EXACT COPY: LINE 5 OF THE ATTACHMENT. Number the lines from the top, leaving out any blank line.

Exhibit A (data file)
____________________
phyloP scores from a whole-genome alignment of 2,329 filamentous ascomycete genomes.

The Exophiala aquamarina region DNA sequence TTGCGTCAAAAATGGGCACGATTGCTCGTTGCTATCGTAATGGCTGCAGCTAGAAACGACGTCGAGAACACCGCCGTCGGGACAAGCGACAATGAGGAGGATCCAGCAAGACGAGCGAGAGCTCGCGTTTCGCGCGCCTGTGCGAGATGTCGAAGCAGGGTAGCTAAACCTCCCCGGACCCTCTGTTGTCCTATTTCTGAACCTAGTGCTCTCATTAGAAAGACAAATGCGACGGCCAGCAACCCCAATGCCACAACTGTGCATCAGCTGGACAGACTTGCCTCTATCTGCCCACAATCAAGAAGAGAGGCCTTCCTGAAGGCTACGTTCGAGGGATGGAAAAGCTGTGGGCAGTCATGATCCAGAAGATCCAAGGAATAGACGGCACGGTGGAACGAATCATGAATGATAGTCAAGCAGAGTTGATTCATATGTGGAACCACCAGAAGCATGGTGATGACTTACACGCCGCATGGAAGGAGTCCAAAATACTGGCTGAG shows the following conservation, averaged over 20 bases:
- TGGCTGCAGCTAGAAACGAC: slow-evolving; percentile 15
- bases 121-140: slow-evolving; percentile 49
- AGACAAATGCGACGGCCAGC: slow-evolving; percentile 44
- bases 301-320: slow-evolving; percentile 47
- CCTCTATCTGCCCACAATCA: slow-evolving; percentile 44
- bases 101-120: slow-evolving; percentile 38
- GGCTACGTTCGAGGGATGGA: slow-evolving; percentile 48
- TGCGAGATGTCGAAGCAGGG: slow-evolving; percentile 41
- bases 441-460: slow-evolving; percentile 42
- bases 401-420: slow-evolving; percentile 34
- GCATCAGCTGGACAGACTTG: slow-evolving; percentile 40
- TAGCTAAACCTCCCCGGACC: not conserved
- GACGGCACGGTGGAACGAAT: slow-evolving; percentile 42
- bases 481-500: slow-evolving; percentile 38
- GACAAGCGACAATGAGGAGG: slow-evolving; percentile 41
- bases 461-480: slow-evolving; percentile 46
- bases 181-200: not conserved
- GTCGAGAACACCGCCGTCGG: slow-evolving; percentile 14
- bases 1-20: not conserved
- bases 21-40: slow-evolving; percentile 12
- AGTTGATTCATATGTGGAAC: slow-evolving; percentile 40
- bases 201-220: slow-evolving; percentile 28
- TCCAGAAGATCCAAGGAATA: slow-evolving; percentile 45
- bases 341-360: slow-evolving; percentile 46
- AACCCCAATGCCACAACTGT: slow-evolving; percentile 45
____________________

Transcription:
- AGACAAATGCGACGGCCAGC: slow-evolving; percentile 44